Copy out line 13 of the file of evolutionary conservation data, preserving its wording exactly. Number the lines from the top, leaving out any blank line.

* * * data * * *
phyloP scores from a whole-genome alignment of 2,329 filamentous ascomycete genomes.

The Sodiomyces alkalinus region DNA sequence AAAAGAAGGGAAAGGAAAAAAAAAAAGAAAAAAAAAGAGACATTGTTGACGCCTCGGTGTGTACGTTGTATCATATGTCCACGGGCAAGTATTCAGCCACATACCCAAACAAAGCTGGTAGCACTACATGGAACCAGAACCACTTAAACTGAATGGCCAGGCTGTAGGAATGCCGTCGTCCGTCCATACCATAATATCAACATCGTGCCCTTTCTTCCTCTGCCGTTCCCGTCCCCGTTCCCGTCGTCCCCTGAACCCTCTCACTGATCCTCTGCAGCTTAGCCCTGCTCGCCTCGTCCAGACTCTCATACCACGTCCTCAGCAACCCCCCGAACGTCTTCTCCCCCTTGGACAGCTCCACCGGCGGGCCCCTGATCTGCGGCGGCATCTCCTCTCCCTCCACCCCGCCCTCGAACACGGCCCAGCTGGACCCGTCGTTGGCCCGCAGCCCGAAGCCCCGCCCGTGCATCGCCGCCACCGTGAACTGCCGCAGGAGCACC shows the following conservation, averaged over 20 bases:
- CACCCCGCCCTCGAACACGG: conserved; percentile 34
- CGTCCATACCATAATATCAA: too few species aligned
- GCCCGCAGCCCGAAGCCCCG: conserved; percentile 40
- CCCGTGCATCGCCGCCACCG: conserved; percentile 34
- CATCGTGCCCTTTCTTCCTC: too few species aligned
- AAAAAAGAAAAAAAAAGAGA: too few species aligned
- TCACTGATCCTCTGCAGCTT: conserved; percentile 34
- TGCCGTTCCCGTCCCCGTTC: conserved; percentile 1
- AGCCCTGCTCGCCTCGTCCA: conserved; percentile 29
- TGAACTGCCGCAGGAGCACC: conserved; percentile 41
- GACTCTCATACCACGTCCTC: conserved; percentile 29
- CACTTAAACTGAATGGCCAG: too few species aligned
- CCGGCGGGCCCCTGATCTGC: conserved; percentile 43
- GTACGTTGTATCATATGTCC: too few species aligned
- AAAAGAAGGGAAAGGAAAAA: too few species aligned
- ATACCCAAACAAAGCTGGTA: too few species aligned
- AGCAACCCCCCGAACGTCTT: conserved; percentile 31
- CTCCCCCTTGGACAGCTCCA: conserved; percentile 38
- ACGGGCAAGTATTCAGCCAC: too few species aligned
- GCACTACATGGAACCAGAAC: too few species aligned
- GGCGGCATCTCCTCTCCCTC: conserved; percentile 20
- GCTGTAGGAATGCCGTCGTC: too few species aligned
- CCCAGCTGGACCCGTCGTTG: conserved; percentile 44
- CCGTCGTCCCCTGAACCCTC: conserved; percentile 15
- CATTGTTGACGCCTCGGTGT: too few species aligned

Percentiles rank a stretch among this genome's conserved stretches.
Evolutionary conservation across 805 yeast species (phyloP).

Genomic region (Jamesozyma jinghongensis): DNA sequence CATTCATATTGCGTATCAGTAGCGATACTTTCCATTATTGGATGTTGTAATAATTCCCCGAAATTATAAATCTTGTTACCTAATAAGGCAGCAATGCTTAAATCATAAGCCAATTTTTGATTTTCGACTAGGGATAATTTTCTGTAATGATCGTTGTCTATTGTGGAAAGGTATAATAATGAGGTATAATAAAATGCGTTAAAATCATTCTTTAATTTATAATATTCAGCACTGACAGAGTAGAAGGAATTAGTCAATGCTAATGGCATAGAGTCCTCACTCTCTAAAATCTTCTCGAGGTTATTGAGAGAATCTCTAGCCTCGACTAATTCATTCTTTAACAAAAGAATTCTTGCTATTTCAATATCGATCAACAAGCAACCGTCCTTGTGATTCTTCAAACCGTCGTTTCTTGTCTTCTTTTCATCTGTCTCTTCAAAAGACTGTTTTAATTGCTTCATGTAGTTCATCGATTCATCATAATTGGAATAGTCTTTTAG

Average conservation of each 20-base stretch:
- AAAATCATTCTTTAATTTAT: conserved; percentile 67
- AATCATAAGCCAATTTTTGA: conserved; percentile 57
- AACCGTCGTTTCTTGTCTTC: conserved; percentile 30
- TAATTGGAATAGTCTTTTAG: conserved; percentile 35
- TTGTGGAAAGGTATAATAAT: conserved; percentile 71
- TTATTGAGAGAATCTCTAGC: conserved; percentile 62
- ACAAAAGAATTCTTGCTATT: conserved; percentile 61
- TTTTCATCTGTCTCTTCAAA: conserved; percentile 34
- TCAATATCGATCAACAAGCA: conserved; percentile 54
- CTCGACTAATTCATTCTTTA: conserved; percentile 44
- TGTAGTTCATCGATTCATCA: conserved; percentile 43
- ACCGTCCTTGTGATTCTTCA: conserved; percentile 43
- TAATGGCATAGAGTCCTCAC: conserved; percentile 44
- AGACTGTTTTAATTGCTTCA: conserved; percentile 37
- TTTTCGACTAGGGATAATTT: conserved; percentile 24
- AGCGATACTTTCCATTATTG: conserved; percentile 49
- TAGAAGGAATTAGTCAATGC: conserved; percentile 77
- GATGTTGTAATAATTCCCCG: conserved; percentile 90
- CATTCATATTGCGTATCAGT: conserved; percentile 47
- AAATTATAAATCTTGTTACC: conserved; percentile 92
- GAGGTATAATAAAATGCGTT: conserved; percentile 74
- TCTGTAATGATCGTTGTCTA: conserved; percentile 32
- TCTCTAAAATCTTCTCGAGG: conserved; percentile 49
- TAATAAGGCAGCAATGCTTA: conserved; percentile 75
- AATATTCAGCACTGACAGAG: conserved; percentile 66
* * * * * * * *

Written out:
- GACTCTCATACCACGTCCTC: conserved; percentile 29